Lay Supply speaker inducted into WKU Athletic Hall of Fame

November 24, 2022
By Alan Wild

Harry Todd has lived a full and interesting life – basketball star in high school and college, lengthy Army career, tourism director in Trigg-Christian counties, and in recent years as a lay supply pulpit speaker in the Hopkinsville-Cadiz area of the Kentucky Annual Conference.

Along the way he’s picked up some high honors for his basketball prowess – most recently on Oct. 29, 2022, when he was part of the 31st class inducted into the Western Kentucky University Athletic Hall of Fame.

Todd, who turned 84 on Nov. 9, played at WKU from 1960-62, helping to lead the Hilltoppers to three Ohio Valley Conference championships and two berths in the NCAA Tournament. His 924 career rebounds still ranks eighth among WKU players.

It was the latest milestone for Todd, who spent nearly 30 years in the Army after college, retiring in 1991. His last station was at Fort Campbell, Kentucky, as garrison command sergeant major.

“I’m a happy guy. Life has been extremely good to me,” Todd said recently by phone, reflecting on his recent honor by WKU, which was held on the floor of E.A. Diddle Arena with about 500 people present. He and the other four inductees also were recognized at that weekend’s homecoming football game against North Texas.

Todd was the team captain in 1962 and an All-OVC first-team selection at two different positions, forward in 1961 and center in 1962. He led the team in rebounding all three seasons and is one of just six Hilltoppers to average a double-double (10 or more points and rebounds in a game) in three or more seasons.

He is the state’s all-time leading high school rebounder with 2,188 and is fifth in scoring with 3,567 points. As a senior at Earlington High School in 1957-58, he was named Mr. Basketball. In 1994 he was elected to the Kentucky High School Athletic Association Hall of Fame, in 2005 to the Hopkins County Central High School Hall of Fame, in 2006 to the Kentucky and Indiana All-Star Hall of Fame, and in 2016 to the initial class of the Kentucky Association of Basketball Coaches Hall of Fame.

During his time in the military, he served in a number of foreign countries, including Vietnam. Besides English, he speaks German, Italian, and Vietnamese.

He also had the privilege of meeting twice with George H.W. Bush, once on Air Force Two when Bush was vice president (they talked basketball, among other things), and later briefly when Bush was president – a meeting that included then-Vice President Dick Cheney. (Bush introduced the two and mentioned to Cheney that Todd had been Mr. Basketball in Kentucky.)

After retiring from the Army, Todd served seven years in the 1990s as the Cadiz-Trigg County tourism director.

His start in ministry came late in life. A college friend happened to be treasurer at Bethel UMC and invited Todd to Christmas dinner. At the time, Todd belonged to the Church of Christ denomination but became United Methodist, eventually teaching a Sunday School class at Cadiz UMC.

Rev. Dr. Jay Smith – who was then superintendent of the old Madisonville District and is now superintendent of the Owensboro District – asked him if he would become a lay speaker. He graduated on Aug. 8, 2010, and the following Sunday, he was the speaker at the Hopkins County cluster that included eight or nine pastors, plus the DS.
“When I got through, I was booked for the next two months,” Todd said.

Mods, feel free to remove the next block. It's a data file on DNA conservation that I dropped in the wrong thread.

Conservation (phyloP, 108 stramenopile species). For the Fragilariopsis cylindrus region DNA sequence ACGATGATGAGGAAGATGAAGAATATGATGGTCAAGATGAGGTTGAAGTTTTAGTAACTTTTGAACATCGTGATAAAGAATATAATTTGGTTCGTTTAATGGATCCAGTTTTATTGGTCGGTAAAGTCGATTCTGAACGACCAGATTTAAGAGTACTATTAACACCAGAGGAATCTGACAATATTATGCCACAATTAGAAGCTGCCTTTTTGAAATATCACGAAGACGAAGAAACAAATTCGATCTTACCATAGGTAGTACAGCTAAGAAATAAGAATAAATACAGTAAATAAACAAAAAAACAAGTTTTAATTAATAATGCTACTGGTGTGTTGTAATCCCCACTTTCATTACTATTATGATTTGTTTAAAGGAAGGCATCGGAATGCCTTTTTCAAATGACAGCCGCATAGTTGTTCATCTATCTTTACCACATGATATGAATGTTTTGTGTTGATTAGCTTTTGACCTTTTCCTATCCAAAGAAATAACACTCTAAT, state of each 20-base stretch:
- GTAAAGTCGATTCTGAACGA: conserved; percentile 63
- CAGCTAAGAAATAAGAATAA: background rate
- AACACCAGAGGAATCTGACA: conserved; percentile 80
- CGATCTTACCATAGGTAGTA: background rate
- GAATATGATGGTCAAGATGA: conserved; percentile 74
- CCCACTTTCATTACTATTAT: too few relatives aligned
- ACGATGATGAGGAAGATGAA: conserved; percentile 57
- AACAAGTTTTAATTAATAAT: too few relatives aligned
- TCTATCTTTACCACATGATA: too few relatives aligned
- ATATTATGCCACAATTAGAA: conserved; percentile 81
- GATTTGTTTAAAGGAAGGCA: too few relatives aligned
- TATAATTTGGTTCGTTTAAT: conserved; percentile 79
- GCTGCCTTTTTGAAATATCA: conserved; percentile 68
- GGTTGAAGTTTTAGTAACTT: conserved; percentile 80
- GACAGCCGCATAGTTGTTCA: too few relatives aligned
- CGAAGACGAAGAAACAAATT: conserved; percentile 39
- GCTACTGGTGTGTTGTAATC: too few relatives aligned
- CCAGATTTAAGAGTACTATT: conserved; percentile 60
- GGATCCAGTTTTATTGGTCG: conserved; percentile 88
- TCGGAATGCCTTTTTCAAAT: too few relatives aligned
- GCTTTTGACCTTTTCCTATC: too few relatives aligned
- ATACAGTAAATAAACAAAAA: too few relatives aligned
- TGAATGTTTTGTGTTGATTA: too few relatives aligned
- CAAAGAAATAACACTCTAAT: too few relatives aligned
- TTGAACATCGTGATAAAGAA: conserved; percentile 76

In the next two years, he spoke at 82 churches large and small, and he said he has never turned down a church that asked him to speak. He went to licensing school but at 73 was too old to become a licensed United Methodist clergy member. But he was granted sacrament privileges.

“He was so motivated and enthusiastic, so committed and disciplined, always wanting to learn, grow and become better,” Smith said in an email. “My hunch is those are the traits one has to have in order to have a Hall of Fame basketball career at WKU or anywhere else.”

Smith recalled that Todd was disappointed that he was too old to become a licensed local pastor but asked to take the Course of Study classes anyway. “He was so eager to learn and wanted to take those classes so he could be the best leader in the church where he would serve.”

One of Todd’s recent supervisors is now-retired Pennyrile District Superintendent Scott Stith. Stith is an old Marine, so the two veteran military men hit it off, Todd said. In 2020, Stith assigned him to Herndon UMC, a church with nine mostly older members in a rural area about 10 miles southwest of Hopkinsville. The church paid a modest salary, but Todd said he wasn’t in it for the money.

“When you go in the pulpit, it doesn’t matter how many people there are. It matters how many people you can reach,” he said.

Coincidentally, Todd briefly played basketball in high school with John Smith – Jay Smith’s father – in the early ‘50s. John Smith, who recently celebrated his 89th birthday, was a senior center for Irvington when Todd was a seventh grader. Todd traveled with the varsity team and also got some playing time, scoring 278 points that season.  

Todd, who stands 6-foot-8, said he weighs 6 pounds less now than he did as a high school sophomore. He has had some joint-replacement issues in recent years but feels good and healthy overall.

Besides his pastoral duties, he has served on the Pennyrile District Board of Trustees for seven years. He and his wife, Retha, live in Cadiz and have been married for 53 years – he recalled that they married on June 22, 1969, and he shipped out to Vietnam on July 4.

Todd doesn’t seem to have plans to slow down anytime soon.

Jay Smith said, “The fancy theological way of describing Harry is that he is a ‘sanctifying grace-believing United Methodist’ – always more to learn, always more ways to grow.”